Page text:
Richard Angell

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Employment.png Director

In office
November 2014 - Present
EmployerProgress

Richard Angell is Director of the right wing Labour Party movement Progress. He is the founder of Labour’s three seats challenge (#Lab3seats) and has run marginal seat campaigns for the UK Labour party, and its sister party, Australian Labor. He is elected to the TUC’s LGBT committee and to the Labour Party Irish Society as its LGBT officer.

Antisemitism activist

Richard Angell is a former trade union official for Community Union and worked for the All Party Parliamentary Group on Combatting Antisemitism.

He served on Labour’s National Policy Forum (2010-15), as secretary of LGBT Labour (2008-11) and chair of Young Labour (2007-2009).[1]

Copeland marginal

Richard Angell's criticism of Jeremy Corbyn

On 20 January 2017, Richard Angell wrote an article in The Telegraph about the candidate selection process in the 2017 Copeland by-election, caused by the resignation of Blairite MP Jamie Reed, and went on to tweet anti-Corbyn comments.[2][3]

Following which, the Blairite Copeland Constituency Labour Party then selected Gillian Troughton, another Blairite and Corbyn critic, to succeed Reed.[4]

Teddy Ryan, Blairite Campaigns Organiser from Labour's Eastern Region was drafted to Copeland to ensure the result reflected badly upon Jeremy Corbyn.[5]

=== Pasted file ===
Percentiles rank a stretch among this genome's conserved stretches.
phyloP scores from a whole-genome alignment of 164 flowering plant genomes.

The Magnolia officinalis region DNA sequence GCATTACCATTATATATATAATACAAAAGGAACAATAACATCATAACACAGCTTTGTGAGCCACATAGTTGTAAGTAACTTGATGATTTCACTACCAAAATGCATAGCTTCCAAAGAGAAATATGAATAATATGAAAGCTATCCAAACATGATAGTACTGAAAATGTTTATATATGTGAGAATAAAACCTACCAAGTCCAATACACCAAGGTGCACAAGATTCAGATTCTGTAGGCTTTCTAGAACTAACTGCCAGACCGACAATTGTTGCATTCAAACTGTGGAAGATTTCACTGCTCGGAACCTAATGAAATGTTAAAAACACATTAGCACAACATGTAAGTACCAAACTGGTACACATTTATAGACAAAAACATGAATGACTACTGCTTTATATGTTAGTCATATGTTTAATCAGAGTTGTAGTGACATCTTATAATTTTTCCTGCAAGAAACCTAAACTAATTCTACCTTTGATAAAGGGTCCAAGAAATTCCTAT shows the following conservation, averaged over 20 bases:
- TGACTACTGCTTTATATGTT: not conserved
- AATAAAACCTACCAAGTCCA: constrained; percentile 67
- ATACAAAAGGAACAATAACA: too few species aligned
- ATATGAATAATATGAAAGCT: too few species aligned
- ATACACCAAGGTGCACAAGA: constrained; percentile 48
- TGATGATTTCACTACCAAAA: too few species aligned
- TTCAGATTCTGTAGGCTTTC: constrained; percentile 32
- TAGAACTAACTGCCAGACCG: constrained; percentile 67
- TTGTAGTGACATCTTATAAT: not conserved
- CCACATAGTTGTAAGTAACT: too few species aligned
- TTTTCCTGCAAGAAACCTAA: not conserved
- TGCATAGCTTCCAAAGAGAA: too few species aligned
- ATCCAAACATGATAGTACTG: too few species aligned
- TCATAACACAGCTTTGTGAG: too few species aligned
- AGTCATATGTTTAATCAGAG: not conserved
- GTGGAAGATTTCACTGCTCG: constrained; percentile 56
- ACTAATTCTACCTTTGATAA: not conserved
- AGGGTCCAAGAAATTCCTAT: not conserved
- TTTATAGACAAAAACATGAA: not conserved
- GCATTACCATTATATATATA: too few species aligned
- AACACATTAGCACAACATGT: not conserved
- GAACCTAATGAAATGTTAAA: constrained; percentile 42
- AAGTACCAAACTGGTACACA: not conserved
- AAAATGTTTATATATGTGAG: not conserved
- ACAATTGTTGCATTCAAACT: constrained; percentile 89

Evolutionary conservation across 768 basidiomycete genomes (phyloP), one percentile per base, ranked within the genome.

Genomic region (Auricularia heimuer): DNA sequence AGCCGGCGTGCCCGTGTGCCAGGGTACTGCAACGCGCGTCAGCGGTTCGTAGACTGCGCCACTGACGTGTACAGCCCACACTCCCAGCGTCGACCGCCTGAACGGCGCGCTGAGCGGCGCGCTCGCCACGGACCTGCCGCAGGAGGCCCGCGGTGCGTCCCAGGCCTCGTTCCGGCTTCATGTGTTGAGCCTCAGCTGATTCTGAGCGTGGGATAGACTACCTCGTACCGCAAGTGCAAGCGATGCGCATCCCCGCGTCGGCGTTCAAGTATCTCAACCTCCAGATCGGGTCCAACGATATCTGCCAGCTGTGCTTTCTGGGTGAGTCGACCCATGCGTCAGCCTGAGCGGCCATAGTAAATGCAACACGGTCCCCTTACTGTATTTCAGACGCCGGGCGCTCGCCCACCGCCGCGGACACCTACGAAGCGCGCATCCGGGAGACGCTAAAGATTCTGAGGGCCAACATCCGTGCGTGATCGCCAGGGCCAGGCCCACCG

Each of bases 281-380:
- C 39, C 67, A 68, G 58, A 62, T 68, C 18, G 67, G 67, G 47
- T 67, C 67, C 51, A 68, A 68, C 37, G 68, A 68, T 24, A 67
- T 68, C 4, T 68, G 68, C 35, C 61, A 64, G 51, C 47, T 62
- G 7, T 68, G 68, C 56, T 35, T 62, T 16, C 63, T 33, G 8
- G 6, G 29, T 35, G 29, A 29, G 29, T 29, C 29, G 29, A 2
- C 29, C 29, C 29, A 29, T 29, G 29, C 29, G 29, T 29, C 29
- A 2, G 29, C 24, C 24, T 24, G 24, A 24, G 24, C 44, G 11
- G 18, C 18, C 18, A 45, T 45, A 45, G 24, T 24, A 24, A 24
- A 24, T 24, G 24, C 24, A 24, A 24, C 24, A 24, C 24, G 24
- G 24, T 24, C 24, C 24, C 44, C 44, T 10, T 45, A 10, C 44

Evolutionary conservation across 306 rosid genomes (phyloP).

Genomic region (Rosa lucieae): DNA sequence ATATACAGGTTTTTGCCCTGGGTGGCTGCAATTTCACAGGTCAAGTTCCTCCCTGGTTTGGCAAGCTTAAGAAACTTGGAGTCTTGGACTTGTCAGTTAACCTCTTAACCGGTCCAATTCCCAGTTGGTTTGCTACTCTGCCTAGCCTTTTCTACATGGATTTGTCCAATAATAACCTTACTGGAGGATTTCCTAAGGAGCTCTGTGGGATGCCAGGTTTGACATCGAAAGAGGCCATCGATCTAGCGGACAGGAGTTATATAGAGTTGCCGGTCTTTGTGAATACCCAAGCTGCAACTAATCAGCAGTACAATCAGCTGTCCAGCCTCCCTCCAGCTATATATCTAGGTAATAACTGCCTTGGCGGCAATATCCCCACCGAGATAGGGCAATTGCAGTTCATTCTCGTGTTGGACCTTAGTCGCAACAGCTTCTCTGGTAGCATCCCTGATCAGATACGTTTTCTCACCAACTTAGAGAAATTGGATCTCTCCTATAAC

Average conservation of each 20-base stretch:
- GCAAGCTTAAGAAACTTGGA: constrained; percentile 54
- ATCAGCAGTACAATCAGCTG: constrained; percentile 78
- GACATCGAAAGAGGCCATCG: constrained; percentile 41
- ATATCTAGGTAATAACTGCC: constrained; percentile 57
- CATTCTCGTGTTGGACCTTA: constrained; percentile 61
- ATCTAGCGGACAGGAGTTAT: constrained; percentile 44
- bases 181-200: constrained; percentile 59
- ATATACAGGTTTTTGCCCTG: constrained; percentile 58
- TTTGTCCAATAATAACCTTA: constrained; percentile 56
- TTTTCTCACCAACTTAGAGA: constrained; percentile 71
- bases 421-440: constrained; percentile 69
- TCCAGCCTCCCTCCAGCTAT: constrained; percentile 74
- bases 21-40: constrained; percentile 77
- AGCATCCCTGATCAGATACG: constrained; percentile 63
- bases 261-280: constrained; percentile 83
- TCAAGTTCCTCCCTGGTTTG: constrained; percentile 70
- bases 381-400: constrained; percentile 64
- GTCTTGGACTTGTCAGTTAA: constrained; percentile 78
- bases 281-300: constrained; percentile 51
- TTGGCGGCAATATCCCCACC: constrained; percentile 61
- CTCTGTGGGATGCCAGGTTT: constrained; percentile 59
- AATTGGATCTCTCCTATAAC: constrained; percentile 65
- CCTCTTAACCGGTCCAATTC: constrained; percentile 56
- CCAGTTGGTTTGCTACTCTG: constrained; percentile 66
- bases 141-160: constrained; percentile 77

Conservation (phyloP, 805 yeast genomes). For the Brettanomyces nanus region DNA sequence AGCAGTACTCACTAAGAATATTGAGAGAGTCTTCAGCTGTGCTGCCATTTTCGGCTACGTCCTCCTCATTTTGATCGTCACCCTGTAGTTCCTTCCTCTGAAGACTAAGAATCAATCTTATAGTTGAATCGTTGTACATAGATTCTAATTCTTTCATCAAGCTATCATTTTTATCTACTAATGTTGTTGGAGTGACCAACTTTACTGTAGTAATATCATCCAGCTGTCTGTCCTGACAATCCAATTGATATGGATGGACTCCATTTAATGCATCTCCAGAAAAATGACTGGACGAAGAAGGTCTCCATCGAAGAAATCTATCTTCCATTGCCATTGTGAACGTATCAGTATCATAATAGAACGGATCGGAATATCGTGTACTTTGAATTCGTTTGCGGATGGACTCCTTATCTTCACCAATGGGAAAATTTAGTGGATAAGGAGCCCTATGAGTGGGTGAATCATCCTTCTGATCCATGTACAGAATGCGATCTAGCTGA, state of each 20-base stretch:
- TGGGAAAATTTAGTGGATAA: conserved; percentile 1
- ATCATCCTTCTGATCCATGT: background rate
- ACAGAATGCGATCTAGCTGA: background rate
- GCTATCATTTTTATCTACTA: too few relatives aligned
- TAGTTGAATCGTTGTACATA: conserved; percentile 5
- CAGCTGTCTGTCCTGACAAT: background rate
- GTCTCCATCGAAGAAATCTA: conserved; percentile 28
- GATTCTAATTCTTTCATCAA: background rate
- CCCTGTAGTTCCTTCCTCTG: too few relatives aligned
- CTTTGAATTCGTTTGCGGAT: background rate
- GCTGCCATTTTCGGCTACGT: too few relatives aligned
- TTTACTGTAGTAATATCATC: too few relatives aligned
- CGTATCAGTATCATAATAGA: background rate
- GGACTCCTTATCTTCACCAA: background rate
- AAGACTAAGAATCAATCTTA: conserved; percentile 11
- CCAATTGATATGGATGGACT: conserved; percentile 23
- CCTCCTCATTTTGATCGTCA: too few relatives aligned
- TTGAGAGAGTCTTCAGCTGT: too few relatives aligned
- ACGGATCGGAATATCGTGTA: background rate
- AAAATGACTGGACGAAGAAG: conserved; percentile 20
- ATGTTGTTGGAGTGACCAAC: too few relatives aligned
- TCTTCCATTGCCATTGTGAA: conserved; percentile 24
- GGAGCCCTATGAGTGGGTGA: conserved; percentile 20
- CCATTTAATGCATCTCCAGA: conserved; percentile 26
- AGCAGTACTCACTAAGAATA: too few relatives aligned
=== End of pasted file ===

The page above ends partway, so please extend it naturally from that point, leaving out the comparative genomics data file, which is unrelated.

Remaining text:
On 23 February 2017, when Tory Trudy Harrison was elected with 13,748 votes (44.3%) and Labour's Gill Troughton came second with 11,601 (37.4%), the mainstream media predictably put the blame entirely on Jeremy Corbyn even though had Labour maintained the 42.3% of the vote that was enough for Jamie Reed to win in 2015, it would still have been beaten by the Tories in the 2017 by-election.

The real story in Copeland was the collapse in the UKIP vote which fell from 15.5% in 2015 to just 6.5% (2,025 votes) in 2017. This 9% fall in the UKIP vote share is almost exactly matched by the Tories' 8.5% increase. Those statistics showed Ukippers abandoning their party in droves in order to throw their support behind the Tories now that Theresa May is pushing a rabidly right-wing authoritarian more-UKIP-than-UKIP political agenda.[6]

Labour's position on Brexit

In an opinion piece in The Guardian of 26 September 2017, Richard Angell demanded to know what Labour's position is on Brexit, saying "It's time Corbyn told us".[7]

Progress funding shortfall

Three months earlier, Angell told The Independent:

“We’re losing a £260,000 a year grant. If we don’t replace it there is a scenario in which Progress could close, that’s a real possibility."[8]



References


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